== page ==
Newstead (SK5252), Nottinghamshire
Llewellynn Jewitt (Auth.)
ON ANCIENT CUSTOMS AND SPORTS OF THE COUNTY OF NOTTINGHAM
*Journal of the British Archaeological Association,
1853, Vol.8, pp.229-240
A rambling general summary of customs in Notts. It followed two similar
papers concerning Cheshire and Derbyshire, and a certain amount of
extrapolation from these counties is evident.
Among the customs covered are; drawing lots for Valentines near Mansfield, the
blessing of St. Ann's Well, Nottingham on Easter Monday and of another well at
Newark, a May-pole at Hucknall Folkard [presumably meant to be Hucknall
Torkard], divination on All Hallows at Lenton, the perambulation of crib called a
Wassail Cup at Christmas, and Groaning Cakes & Cheeses - a birth custom.
He quotes Deering's description of the Midsummer's Eve watch at Nottingham.
The description of Christmas says "... the mummers, or guisors, pass from house
to house, and still perform their play of St. George..."
Also; "On Plough Monday, as well as during the Christmas holidays, the plough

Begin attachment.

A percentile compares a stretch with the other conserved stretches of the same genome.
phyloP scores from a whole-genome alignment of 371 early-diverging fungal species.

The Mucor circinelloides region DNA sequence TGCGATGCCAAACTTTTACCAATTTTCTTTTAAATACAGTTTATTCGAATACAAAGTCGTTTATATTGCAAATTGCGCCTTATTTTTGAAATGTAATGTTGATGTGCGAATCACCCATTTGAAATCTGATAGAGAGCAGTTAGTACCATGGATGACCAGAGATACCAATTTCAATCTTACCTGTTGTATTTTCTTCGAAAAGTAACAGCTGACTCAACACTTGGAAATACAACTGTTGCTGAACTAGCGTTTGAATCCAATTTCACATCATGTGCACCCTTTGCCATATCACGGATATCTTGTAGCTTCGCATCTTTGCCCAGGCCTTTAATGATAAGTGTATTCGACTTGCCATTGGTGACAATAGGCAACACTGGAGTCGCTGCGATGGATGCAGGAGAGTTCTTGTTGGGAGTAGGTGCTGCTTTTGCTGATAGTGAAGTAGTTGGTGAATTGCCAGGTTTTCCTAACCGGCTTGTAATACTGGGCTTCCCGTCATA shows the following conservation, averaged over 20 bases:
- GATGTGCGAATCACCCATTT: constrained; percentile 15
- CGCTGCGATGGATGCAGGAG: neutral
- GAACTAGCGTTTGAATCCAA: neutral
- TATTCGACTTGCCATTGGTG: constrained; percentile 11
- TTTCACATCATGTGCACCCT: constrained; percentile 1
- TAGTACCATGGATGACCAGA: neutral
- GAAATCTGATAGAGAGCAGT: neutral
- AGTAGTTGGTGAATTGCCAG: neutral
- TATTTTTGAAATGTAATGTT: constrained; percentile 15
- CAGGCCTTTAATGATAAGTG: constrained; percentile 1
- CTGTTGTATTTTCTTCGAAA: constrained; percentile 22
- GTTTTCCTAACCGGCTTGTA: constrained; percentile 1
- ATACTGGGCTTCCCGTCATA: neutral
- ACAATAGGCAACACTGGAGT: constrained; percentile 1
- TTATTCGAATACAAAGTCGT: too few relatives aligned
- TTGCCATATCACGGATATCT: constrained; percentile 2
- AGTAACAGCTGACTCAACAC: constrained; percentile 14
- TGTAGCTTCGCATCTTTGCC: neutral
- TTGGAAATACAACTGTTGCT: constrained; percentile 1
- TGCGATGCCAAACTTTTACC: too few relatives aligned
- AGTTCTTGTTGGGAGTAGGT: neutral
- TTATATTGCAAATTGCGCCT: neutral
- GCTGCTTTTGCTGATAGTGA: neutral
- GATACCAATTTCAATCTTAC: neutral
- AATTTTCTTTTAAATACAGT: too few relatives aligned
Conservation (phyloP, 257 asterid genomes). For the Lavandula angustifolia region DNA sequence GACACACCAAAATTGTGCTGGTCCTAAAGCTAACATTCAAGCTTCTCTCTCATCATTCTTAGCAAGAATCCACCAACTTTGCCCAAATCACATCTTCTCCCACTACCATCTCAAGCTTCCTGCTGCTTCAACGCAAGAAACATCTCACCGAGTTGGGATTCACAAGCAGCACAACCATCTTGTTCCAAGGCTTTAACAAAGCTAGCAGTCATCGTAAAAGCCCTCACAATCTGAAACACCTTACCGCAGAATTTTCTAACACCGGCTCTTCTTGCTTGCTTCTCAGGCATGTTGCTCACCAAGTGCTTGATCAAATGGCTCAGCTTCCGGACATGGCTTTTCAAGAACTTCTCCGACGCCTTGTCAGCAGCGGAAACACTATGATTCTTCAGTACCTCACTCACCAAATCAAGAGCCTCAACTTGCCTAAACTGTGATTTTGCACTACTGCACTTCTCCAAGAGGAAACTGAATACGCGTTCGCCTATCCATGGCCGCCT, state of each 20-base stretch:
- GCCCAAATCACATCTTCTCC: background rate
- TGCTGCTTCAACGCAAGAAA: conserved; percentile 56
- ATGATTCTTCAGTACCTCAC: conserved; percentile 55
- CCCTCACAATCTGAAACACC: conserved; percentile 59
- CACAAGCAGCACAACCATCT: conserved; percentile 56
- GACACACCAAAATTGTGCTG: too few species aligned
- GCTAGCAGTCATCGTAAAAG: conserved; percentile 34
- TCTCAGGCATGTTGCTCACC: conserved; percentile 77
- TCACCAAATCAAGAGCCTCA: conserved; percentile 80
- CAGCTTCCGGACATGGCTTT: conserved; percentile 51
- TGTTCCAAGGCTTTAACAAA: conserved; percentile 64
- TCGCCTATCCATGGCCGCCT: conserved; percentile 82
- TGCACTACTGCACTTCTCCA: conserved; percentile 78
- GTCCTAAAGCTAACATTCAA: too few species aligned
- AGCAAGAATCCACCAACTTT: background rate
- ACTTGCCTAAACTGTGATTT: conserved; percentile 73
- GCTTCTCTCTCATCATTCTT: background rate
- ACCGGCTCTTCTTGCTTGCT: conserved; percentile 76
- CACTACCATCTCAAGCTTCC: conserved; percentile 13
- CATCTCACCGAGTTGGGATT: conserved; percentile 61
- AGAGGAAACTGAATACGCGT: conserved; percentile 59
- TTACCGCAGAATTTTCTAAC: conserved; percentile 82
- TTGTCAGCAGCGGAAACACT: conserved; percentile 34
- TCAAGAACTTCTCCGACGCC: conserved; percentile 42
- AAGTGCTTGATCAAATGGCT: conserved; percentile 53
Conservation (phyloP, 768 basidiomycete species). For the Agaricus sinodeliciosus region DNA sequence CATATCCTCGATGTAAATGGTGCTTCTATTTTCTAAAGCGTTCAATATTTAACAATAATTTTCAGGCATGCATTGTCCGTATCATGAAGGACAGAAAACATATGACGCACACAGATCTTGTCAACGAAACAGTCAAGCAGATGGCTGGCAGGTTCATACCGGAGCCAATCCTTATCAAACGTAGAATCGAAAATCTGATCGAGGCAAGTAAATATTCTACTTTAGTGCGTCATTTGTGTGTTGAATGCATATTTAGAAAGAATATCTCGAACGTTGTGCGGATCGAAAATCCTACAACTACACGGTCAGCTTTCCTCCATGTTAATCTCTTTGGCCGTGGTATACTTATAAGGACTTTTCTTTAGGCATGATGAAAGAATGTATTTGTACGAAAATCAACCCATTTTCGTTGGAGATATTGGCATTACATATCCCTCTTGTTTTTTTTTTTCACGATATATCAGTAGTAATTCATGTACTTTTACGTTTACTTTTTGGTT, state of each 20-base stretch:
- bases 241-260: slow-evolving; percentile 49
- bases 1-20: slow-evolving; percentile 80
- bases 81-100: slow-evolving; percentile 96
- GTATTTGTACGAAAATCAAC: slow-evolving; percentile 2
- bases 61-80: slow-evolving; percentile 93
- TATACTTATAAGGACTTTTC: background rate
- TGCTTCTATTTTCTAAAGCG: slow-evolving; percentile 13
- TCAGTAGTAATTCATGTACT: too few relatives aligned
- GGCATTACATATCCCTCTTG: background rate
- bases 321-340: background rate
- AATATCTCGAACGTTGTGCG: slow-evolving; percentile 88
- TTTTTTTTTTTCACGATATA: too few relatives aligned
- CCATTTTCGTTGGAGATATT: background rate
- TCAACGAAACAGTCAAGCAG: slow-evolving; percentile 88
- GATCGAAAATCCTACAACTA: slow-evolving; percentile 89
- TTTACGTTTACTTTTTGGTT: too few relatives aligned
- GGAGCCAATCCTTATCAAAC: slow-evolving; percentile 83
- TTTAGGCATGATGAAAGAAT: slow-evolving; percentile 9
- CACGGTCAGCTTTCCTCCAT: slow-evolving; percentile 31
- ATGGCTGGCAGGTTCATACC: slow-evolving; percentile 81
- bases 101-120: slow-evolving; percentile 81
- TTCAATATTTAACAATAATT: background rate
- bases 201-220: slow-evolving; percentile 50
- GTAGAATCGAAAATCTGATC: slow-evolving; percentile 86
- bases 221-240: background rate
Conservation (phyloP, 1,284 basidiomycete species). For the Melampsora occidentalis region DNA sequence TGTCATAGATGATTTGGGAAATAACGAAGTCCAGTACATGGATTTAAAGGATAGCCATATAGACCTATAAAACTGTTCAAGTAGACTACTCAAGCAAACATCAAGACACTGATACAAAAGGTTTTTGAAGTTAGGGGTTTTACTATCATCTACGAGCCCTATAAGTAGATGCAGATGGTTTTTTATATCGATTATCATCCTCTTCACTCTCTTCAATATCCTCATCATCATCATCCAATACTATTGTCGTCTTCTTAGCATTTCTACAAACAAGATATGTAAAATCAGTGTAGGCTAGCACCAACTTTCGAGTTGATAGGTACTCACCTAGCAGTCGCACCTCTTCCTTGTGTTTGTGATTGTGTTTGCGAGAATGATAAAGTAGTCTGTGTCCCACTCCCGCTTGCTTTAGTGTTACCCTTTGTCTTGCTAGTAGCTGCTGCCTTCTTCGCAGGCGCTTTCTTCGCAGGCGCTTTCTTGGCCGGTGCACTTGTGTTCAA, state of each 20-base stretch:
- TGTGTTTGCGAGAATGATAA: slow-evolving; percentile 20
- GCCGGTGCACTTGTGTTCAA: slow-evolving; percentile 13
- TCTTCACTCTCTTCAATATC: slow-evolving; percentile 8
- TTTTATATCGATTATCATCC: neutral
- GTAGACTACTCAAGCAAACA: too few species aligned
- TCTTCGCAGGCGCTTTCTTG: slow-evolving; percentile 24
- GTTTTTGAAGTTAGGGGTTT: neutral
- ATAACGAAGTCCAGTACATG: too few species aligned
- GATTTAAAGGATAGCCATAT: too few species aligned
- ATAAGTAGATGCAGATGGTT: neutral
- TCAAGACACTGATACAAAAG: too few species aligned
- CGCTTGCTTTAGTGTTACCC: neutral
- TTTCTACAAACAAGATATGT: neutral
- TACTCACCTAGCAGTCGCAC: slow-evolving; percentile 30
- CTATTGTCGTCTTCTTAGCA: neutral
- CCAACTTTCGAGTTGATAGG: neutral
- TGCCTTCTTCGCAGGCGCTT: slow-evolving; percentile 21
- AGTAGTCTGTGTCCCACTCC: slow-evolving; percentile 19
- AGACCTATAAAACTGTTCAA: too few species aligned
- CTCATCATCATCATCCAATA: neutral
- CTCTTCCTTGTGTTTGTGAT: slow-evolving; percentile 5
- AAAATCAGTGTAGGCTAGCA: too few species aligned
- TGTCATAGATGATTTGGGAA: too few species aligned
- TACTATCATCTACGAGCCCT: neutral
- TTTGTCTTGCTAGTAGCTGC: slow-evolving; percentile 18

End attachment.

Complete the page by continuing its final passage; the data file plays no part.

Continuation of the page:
bullocks are still to be seen in various parts of the country. This extremely
picturesque and popular custom, - with its plough, drawn by farmer's men, gaily
dressed in ribbands, its drivers, with their long wands and bladders, its
sword-dancers, its fool and its celebrated Bessy, and hobby-horse, - I have
described in my Derbyshire paper; it will therefore be sufficient to say, that
amongst other places the neighbourhoods of Newstead, Mansfield, and Southwell,
are still famous for its observance, and that it has been well described by
Washington Irving in his Newstead Abbey."
"John Granby" (Auth.)
Local Notes and Queries: PLOUGH MONDAY'S PLAYS.: Part II
12th Jan.1952, No.5565, p.11 b
Crams a lot into three paragraphs. Says that the hobby horse was common on
Plough Monday at Mansfield, Cuckney and Elkesley, Notts., until about 1870.
Summarises M.W.Barley (1951) - again mis-cited as M.W.Bramley. Mentions the
Cropwell/Wiverton play in Chaworth-Musters (1890), recent observances at East
Markham and Weston-on-Trent, and the likelihood of Newstead and Southwell as
good areas to collect. Ends by citing P.Crawford's (1938) "In England Still"
* indicates data that not yet been validated against the original source and/or has yet to be completely indexed.